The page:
By Barb Ward

We all know that family member, friend or co-worker who is a really good listener, they always seem to know what to say, and more importantly, what not to say in certain situations. They stay calm in crisis, are compassionate, and are genuinely happy for you when something goes right? You admire them and would love to be like that, what is it that gives them these amazing qualities? It’s called emotional literacy. 


The term emotional literacy was coined by Claude Steiner in 1979 and is defined as “the ability to understand your emotions, listen to others and empathize with their emotions, and express emotions productively. To be emotionally literate is to handle emotions in a way that improves your personal power and improves the quality of life around you. It improves relationships, creates loving possibilities between people, makes co-operative work possible, and facilitates the feeling of community.”


And, the good news? You can increase your emotional literacy by building your emotional intelligence (EI) skills. EI is the ability to understand your emotions and realize how they affect the people around you. It also involves your ability to empathize with others. When you understand the emotions of others, you can manage situations and relationships more effectively.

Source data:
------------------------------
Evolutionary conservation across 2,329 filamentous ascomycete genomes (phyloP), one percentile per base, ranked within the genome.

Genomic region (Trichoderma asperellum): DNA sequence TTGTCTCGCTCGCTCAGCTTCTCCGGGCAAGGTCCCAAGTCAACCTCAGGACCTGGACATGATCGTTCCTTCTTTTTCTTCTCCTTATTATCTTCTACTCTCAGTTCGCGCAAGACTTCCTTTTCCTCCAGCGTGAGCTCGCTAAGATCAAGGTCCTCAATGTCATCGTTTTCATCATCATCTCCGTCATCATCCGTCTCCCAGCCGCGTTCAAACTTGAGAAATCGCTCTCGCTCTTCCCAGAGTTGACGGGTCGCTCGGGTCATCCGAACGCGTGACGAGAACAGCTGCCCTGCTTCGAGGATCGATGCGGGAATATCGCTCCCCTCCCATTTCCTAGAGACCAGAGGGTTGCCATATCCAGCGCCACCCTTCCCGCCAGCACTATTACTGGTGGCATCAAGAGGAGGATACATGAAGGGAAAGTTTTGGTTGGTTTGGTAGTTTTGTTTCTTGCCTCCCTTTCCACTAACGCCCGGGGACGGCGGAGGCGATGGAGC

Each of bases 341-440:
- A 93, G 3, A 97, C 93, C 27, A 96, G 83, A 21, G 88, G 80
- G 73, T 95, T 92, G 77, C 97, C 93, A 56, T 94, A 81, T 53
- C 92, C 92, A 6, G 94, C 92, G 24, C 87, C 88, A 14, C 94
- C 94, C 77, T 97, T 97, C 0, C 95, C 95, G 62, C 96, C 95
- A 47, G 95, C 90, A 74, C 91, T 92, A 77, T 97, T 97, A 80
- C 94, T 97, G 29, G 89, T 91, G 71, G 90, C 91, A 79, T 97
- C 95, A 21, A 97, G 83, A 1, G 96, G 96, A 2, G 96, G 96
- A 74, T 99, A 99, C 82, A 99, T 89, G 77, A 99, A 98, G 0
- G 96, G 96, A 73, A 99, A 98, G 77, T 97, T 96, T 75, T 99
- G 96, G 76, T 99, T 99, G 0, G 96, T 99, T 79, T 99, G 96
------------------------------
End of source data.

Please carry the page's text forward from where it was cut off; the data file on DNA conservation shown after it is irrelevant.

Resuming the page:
The stronger your skills in emotional intelligence, the greater your ability to choose the response you want to have instead of acting on impulse. Both personally and professionally, it helps you build stronger relationships, communicate more effectively, handle conflict appropriately, reduce stress, and prevail over work and life challenges. 


Additionally, research clearly tells us that there is a direct positive correlation between EI and leadership success. In fact, all other things being equal, a person’s emotional intelligence score dictates 80 percent of their success in their career. For an organization, emotionally intelligent leaders can result in:

  • Enhanced team performance
  • Better decision-making
  • Increased employee engagement
  • Decreased work-related stress
  • Lower staff turnover
  • Increased bottom line performance

So, think about it, what could a boost in emotional intelligence mean for you? In your personal life? For your career?